Having revolutionised Chianti, Piero Antinori is tapping into the vast potential of Puglia, a region that could beat the New World at its own varietal game, says Tom Bruce-Gardyne
ACCORDING TO Carlo Pasqua who heads one of the biggest privately-owned wine firms in Italy, less than a fifth of family-run businesses there survive beyond the third generation. Like the old English proverb "clogs to clogs in three genenerations", the founder’s grandchildren take over and then start fighting over who gets the best job and the flashiest car while the company goes to rack and ruin.
For Pasqua, set up by Carlo’s father in 1925, the moment of truth is not far off. But down in Tuscany, Piero Antinori has less cause for concern. For a family firm now in its 26th generation, the "clogs to clogs" moment happened some time in the 15th century.
Yet the story of Antinori is more than just a tale of dynastic survival – it is one of real commercial success. Under Piero Antinori, the business has grown dramatically, producing wine from Piedmont to Puglia and from Hungary to the Napa Valley overseas.
With turnover of around €110 million it is now Italy’s second biggest wine company. While that is some way short of Gruppo Italiano Vino whose turnover is two and a half times the size, it is still impressive for what was a medium-sized Chianti producer until Piero took over in 1966.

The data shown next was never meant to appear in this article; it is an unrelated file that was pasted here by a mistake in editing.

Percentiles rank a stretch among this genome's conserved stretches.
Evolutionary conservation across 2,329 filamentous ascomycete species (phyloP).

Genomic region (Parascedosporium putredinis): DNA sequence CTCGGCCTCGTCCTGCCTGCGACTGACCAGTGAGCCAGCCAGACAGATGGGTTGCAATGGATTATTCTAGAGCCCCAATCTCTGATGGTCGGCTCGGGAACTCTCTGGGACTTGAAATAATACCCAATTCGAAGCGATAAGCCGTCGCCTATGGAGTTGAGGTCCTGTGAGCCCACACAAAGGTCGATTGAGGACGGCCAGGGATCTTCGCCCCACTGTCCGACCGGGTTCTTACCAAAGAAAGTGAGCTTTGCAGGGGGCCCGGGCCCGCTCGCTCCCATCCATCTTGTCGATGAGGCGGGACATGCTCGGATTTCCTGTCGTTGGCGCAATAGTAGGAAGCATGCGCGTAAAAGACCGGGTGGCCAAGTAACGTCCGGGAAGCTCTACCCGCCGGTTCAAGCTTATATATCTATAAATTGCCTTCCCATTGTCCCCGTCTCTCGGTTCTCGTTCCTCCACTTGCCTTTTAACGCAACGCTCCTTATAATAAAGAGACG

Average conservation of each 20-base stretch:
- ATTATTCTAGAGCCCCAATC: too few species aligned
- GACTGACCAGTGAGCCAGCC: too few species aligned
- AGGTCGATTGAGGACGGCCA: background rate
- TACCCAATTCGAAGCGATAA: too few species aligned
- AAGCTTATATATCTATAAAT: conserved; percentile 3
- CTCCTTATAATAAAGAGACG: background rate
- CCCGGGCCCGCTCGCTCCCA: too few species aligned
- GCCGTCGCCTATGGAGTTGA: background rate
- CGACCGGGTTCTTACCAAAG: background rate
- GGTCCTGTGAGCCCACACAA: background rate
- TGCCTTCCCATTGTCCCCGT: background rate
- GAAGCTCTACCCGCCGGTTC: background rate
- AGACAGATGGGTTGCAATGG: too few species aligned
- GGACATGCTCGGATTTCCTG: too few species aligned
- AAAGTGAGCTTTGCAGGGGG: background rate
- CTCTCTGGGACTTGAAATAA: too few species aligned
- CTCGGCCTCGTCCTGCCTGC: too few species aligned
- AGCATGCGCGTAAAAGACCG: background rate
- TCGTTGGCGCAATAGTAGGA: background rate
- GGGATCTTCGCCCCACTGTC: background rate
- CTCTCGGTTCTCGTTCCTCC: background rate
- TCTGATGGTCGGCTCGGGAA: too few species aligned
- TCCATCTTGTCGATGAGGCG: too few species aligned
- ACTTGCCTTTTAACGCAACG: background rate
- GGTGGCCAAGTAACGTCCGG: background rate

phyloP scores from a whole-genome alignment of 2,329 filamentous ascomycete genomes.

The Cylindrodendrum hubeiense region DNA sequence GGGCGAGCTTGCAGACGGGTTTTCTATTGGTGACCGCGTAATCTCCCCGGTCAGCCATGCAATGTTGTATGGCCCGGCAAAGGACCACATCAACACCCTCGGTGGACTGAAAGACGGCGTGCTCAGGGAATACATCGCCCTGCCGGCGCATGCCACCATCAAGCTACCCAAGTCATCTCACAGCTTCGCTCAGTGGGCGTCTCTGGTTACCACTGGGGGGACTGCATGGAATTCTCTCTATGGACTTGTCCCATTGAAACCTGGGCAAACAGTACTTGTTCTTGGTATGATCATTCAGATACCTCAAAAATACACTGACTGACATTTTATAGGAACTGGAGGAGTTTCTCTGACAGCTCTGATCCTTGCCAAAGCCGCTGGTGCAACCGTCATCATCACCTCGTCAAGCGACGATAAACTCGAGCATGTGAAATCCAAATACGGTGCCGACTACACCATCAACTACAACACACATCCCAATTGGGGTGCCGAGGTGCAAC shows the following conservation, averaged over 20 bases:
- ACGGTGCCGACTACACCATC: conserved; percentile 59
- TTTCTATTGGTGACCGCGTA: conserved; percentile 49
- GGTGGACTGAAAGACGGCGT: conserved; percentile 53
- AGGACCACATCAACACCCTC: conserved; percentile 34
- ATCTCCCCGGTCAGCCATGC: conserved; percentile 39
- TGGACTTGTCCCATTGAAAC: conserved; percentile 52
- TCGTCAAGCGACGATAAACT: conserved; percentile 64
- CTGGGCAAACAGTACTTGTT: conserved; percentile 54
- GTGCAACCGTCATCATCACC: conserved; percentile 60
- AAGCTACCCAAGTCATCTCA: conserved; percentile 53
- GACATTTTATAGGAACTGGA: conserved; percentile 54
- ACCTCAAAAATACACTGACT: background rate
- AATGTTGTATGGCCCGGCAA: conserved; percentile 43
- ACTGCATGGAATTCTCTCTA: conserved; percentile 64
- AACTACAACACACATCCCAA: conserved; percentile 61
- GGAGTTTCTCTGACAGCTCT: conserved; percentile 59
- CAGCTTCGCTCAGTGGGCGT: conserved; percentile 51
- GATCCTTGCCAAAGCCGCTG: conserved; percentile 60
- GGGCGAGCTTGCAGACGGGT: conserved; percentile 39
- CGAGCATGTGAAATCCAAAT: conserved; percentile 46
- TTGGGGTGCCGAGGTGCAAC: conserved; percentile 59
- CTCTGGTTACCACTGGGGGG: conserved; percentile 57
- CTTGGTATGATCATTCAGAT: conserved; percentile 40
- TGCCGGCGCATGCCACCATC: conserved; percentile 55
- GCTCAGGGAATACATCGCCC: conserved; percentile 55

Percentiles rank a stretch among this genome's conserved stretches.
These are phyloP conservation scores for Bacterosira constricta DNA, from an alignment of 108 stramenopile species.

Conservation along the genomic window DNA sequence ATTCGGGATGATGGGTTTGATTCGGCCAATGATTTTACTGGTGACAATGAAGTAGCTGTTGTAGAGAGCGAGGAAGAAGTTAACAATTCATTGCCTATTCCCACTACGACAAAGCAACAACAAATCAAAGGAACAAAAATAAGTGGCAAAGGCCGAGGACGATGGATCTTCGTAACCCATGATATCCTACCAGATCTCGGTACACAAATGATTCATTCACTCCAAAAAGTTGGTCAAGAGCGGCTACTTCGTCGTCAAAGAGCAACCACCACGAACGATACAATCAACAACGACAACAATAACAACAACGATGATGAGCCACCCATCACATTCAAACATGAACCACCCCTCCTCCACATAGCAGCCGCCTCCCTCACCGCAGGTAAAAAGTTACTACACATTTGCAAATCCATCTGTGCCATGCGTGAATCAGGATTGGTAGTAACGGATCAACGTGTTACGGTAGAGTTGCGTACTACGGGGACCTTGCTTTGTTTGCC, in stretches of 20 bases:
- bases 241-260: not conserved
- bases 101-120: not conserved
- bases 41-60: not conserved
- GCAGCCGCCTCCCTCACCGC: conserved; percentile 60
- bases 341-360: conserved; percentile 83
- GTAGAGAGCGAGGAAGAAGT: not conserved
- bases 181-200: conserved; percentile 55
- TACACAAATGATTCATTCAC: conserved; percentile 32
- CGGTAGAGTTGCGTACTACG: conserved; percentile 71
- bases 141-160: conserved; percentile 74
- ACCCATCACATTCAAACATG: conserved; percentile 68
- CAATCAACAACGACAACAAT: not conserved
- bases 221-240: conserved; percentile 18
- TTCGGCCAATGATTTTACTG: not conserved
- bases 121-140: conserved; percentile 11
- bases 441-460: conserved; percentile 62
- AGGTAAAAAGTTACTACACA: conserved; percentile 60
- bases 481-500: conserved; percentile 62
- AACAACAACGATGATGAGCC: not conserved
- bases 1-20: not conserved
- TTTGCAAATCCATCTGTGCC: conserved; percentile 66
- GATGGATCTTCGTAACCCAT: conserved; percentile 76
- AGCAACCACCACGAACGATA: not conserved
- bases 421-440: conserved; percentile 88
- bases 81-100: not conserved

Now 66, Piero Antinori says he feels ready to ease himself into retirement as his three daughters – Albiera (38), Allegra (33) and Alessia (29) gradually assume more responsibility. He believes the family element works well with the creative, entrepreneurial side of Italy, but admits it can be a doubleedged sword.
"Family businesses have advantages, but obviously some weaknesses. Sometimes the owner is a bit of a boss and he wants to do everything himself and then has to hand over." There is also the thorny issue of share ownership between family members.
When Piero’s younger brother, Lodovico decided to leave the company and set up on his own with an estate at Bolgheri where he later produced Ornellaia, he needed to liquidate his share. This led to Antinori forming a 50/50 partnership with Whitbread in 1981.
To many Italians it looked like the beginning of the end – a venerable family dynasty climbing into bed with a ruthless corporate giant. Surely Whitbread would gobble them up? Luckily for the British PLC its then chairman was Sam Whitbread, a direct descendant of the company’s 18th century founder, who was dispatched on a charm offensive to dispel any fears.
The real worry came later when Whitbread pulled out in the early nineties and sold its wine and spirits interests to Allied Domecq. Allied was apparently very keen to get Antinori, but somehow Piero managed to wrestle the firm back into 100% family control.